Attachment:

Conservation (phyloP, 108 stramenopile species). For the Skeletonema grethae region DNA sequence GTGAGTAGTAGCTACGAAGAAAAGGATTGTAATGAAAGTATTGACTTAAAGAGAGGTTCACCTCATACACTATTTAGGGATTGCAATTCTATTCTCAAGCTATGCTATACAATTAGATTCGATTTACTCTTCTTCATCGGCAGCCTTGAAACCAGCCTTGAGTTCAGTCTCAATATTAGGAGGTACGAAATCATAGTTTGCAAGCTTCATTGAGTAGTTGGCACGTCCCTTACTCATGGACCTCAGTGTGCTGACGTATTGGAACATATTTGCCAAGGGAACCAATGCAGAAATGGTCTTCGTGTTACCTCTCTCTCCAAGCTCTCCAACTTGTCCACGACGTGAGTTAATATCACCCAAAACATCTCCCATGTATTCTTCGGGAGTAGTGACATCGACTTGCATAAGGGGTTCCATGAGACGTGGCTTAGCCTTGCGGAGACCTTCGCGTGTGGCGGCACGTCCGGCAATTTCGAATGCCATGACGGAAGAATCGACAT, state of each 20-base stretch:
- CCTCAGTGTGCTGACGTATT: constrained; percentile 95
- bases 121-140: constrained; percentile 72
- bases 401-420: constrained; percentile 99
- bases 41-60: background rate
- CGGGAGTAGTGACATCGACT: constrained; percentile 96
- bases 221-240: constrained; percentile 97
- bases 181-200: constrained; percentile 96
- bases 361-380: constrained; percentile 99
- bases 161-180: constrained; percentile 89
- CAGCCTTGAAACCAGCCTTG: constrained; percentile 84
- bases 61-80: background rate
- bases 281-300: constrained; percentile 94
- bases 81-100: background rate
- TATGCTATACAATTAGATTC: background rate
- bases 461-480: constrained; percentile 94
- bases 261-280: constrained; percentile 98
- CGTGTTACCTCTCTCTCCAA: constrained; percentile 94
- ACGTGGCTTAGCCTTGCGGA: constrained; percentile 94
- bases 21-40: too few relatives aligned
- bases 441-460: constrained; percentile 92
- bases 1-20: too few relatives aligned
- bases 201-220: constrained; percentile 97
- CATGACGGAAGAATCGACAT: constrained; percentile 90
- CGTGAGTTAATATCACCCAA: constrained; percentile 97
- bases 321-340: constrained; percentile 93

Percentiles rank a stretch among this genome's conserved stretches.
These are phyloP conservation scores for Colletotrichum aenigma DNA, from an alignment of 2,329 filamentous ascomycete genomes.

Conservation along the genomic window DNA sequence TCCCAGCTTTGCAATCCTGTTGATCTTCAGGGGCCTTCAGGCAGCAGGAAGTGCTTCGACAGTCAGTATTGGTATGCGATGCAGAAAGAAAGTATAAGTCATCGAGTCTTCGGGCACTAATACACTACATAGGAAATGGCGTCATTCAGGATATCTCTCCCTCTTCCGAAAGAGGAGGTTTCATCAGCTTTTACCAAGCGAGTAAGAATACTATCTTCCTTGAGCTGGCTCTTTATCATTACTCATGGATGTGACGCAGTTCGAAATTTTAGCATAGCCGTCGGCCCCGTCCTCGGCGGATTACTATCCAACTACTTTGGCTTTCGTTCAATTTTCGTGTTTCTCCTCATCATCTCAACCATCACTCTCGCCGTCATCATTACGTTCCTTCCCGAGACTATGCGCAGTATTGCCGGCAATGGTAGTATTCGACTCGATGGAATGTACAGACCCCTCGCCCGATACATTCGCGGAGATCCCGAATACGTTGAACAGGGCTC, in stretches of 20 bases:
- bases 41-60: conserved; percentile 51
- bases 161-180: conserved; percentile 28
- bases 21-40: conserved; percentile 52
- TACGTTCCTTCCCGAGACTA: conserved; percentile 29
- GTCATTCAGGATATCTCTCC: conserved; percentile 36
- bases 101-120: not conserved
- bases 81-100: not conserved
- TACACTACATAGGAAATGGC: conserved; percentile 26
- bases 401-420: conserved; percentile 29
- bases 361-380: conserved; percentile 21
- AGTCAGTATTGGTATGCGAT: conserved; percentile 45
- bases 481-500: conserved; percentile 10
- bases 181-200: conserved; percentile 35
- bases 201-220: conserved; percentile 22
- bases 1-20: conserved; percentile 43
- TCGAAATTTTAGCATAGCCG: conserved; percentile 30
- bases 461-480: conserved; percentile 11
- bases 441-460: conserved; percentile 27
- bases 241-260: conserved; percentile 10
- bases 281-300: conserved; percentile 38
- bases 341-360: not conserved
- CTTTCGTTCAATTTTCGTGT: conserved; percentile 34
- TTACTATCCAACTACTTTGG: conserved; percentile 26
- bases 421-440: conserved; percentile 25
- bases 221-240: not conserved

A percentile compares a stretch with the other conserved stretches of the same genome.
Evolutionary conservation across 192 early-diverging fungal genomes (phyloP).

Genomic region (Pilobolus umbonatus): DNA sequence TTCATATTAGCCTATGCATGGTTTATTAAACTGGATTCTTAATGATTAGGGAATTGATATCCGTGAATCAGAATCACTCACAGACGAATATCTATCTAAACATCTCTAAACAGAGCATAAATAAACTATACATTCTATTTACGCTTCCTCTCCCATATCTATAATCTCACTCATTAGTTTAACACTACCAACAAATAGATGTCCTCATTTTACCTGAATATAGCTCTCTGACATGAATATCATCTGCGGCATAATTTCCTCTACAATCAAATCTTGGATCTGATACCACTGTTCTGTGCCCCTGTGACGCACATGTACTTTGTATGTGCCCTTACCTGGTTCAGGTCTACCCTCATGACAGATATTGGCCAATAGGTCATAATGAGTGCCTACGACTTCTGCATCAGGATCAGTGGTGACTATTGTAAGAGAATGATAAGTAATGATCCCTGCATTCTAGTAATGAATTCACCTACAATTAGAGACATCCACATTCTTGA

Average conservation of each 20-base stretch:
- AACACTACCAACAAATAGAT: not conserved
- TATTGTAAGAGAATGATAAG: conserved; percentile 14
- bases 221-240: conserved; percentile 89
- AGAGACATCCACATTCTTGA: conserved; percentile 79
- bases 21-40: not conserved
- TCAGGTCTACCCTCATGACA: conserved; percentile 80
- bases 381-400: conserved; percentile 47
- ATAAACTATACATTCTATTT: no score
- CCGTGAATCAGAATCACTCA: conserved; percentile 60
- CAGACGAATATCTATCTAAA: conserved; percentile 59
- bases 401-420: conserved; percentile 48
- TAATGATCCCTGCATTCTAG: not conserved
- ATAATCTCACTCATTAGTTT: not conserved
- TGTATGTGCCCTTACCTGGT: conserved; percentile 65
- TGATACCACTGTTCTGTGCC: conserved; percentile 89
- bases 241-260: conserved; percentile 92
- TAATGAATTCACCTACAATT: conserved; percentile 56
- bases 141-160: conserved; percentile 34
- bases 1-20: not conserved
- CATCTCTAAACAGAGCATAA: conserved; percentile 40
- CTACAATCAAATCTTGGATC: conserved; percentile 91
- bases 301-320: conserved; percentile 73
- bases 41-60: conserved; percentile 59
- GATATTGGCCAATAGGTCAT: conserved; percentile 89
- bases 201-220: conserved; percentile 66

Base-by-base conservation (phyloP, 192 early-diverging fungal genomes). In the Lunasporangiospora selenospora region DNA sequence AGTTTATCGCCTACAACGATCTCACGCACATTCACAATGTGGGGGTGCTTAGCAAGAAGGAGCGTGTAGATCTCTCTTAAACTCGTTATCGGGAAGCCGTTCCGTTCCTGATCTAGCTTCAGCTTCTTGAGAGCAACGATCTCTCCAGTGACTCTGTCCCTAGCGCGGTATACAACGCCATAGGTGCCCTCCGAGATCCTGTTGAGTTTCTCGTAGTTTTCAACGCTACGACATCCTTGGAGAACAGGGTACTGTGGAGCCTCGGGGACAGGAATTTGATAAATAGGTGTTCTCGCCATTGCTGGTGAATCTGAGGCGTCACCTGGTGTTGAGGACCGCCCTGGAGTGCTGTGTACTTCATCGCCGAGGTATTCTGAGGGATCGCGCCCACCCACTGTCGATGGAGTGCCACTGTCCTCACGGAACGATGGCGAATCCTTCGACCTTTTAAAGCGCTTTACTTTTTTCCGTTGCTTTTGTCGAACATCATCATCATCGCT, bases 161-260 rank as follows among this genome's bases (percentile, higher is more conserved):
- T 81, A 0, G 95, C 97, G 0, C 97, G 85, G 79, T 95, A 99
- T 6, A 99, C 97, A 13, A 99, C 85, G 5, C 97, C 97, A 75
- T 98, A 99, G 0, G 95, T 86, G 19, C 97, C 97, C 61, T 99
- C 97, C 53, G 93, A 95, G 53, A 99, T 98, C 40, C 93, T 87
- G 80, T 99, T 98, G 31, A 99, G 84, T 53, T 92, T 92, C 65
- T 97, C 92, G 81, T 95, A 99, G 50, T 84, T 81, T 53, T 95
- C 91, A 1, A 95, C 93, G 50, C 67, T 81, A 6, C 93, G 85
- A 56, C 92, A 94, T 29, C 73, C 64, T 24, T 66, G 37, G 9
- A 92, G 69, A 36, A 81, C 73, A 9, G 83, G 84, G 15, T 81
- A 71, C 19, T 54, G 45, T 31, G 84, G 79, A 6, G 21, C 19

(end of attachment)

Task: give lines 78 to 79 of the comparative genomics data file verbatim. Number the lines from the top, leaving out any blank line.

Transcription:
- CATCTCTAAACAGAGCATAA: conserved; percentile 40
- CTACAATCAAATCTTGGATC: conserved; percentile 91